© Sue Fletcher
A three-week old owlet fell out of her rickety nest high in a mature pine tree in the city of Antigo, Wisconsin one fine spring day in 1997, forever changing the way the world looks at owls. She was cared for at the Raptor Education Group, Inc. in Antigo, but the injury to her left elbow was too severe for her to ever fly and live in the wild. So she got a job as an education bird working with Karla Bloem at the Houston Nature Center through a string of serendipitous events.
Alice the Great Horned Owl is the only live animal at the small city-run Houston Nature Center in Houston, Minnesota (population 979). As the only live animal at a facility with a staff of one person, Alice lives at Karla's rural home and commutes to work each day.
As Alice's popularity grew, Karla thought it might be fun to throw a "hatch-day" party to celebrate the day she hatched in early March. With live owl programs given by Marge Gibson of the Raptor Education Group and a few kid's activities, the International Festival of Owls had its humble beginnings.
Alice has made her mark on the world in numerous ways. Besides touching the lives of tens of thousands of people in educational programs, Alice also testified before the Minnesota House and Senate Environment Committees to have Great Horned Owls removed from Minnesota's "unprotected birds" list. In recognition for her efforts Alice now holds Special Permit #1. She also prompted Karla to begin a vocal study on Great Horned Owls, which had never been done before.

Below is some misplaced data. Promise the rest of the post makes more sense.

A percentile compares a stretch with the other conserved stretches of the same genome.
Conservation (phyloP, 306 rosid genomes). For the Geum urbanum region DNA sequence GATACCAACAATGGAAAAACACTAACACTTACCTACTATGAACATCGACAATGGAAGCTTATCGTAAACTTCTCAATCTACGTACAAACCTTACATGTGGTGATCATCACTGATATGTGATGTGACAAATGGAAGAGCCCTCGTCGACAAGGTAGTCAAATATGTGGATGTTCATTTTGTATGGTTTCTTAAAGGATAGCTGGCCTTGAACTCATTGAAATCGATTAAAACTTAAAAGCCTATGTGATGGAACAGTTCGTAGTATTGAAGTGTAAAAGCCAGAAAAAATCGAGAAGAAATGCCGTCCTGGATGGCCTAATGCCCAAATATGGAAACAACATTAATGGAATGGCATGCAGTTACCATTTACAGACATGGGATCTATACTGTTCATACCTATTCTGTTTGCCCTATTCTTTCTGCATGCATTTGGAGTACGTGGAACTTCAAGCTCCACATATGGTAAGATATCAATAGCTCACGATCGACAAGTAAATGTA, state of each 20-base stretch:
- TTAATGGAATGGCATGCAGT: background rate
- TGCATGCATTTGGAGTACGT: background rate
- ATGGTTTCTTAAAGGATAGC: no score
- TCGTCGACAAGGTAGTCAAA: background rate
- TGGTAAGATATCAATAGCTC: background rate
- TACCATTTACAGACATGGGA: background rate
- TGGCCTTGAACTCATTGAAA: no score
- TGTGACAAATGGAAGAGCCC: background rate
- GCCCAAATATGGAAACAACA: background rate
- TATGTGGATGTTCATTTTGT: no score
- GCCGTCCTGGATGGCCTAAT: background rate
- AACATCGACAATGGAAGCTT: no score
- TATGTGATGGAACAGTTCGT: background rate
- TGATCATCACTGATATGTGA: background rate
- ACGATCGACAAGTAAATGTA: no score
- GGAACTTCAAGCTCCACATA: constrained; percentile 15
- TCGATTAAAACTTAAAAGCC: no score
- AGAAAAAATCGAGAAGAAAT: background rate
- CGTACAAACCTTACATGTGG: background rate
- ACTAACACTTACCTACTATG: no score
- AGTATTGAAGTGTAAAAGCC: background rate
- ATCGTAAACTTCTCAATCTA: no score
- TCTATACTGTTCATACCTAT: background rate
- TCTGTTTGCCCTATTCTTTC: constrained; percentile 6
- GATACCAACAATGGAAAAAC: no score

Alice is no stranger to the media. She has talked into the microphone on various radio stations (including Minnesota Public Radio and BBC Radio in England). She has appeared in newspaper articles around the Midwest. Her hoots appear on NatGeo TV's Xbox Kinect game. No less than four photos of her appear in Intriguing Owls by Stan Tekiela. Besides local television appearances, she was also featured on an episode of Pets 101 on Animal Planet.
For her efforts, Alice received the World Owl Hall of Fame's Lady Gray'l Award in 2010.
Yes, Alice has a big head (all owls have big heads), but she's still available for educational programs other than her maternity leave to incubate eggs in January and February.
The International Owl Center advances the survival of wild owl populations through education and research. We plan to accomplish our mission through biological and cultural programs and displays, green building design, citizen-science and other research, international exchange of information, the World Owl Hall of Fame, the International Festival of Owls, and other means.